Source
Vaccine. 2016 Jun 14;34(28):3298-302
Publication Type
Article
Date
Jun-14-2016
Author
Rutger Bennet
Johan Hamrin
Benita Zweygberg Wirgart
Maria Rotzén Östlund
Åke Örtqvist
Margareta Eriksson
Source
Vaccine. 2016 Jun 14;34(28):3298-302
Date
Jun-14-2016
Language
English
Publication Type
Article
Keywords
Adolescent
Age Distribution
Child
Child, Hospitalized
Child, Preschool
Female
Humans
Infant
Infant, Newborn
Influenza A Virus, H1N1 Subtype
Influenza A Virus, H3N2 Subtype
Influenza B virus
Influenza, Human - epidemiology
Intensive Care Units, Pediatric
Male
Retrospective Studies
Sweden - epidemiology
Abstract
Influenza remains a common reason for the hospitalization of children. There is a need for long term studies that are also population based. We describe the epidemiology of severe influenza in a defined population 1998-2014.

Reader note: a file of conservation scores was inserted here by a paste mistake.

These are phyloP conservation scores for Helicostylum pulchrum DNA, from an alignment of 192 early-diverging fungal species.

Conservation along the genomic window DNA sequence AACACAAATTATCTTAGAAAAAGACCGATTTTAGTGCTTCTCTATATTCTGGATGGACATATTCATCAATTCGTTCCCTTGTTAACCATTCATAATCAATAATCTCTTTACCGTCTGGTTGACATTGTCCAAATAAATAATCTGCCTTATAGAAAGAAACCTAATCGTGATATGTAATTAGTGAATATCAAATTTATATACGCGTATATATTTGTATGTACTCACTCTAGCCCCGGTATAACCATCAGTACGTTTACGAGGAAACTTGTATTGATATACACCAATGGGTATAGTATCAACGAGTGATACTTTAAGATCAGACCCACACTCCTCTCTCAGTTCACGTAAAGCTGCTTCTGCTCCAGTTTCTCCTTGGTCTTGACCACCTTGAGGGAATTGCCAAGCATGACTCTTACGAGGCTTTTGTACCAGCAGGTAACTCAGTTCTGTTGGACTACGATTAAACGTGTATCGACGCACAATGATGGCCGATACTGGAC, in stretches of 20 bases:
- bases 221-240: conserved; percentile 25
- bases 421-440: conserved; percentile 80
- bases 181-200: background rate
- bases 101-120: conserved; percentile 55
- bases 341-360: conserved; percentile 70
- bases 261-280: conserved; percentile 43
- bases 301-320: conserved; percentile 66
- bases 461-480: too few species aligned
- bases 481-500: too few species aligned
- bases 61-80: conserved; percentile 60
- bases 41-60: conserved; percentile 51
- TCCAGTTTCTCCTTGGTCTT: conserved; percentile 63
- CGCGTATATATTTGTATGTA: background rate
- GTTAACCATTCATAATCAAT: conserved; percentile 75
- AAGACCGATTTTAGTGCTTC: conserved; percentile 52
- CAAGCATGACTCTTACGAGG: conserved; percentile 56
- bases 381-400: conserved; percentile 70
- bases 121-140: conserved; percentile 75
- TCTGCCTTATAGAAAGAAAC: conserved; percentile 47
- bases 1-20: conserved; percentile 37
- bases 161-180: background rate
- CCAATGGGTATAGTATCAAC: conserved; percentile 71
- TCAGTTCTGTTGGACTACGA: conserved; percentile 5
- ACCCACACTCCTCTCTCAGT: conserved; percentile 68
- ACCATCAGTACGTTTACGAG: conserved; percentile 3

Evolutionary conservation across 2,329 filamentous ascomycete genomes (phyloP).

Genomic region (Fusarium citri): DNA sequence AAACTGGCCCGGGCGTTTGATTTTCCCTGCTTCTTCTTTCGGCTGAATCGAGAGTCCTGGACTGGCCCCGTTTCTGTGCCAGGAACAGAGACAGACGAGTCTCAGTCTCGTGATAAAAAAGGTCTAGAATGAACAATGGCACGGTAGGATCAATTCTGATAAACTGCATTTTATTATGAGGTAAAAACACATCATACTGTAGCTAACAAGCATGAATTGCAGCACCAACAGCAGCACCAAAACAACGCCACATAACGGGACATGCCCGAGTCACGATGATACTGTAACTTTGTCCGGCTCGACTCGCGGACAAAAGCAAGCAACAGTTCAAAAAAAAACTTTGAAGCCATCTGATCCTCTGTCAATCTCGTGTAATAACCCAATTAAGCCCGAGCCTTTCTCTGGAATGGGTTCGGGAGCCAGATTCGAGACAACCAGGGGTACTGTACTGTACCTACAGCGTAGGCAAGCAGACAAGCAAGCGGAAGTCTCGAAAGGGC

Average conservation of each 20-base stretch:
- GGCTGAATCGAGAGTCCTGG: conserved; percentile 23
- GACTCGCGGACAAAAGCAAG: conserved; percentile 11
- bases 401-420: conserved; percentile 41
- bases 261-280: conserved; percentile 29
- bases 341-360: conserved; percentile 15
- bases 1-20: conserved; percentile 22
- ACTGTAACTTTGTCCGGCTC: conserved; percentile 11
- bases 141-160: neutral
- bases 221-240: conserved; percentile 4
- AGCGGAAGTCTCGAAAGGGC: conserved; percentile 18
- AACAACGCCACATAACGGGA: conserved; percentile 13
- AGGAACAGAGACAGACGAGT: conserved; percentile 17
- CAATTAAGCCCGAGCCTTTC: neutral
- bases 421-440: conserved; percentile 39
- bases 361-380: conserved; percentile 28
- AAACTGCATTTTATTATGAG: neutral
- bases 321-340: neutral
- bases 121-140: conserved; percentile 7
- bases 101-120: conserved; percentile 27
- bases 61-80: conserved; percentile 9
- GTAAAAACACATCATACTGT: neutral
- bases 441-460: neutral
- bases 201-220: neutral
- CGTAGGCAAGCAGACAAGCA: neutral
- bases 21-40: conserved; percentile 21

Retrospective study of annually collected data of virologically confirmed influenza in hospitalized children 0-17 years living in the catchment area (230,000 children). We gathered information about comorbidity and complications from case records, and compared Influenza A, B and A(H1N1)pdm09 with respect to these factors.
A total of 922 children with influenza were hospitalized. The mean rate remained unchanged at 22.5-24.2 per 100,000 children per year. There were two major outbreaks: influenza A(H3N2) in 2003-2004 and the A(H1N1) pandemic in 2009-2010. The proportion of children with influenza B increased from 8% during the first half of the study period to 28% during the second half. The highest admission rate was found in children
PubMed ID
27155498 View in PubMed
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26 records – page 1 of 3.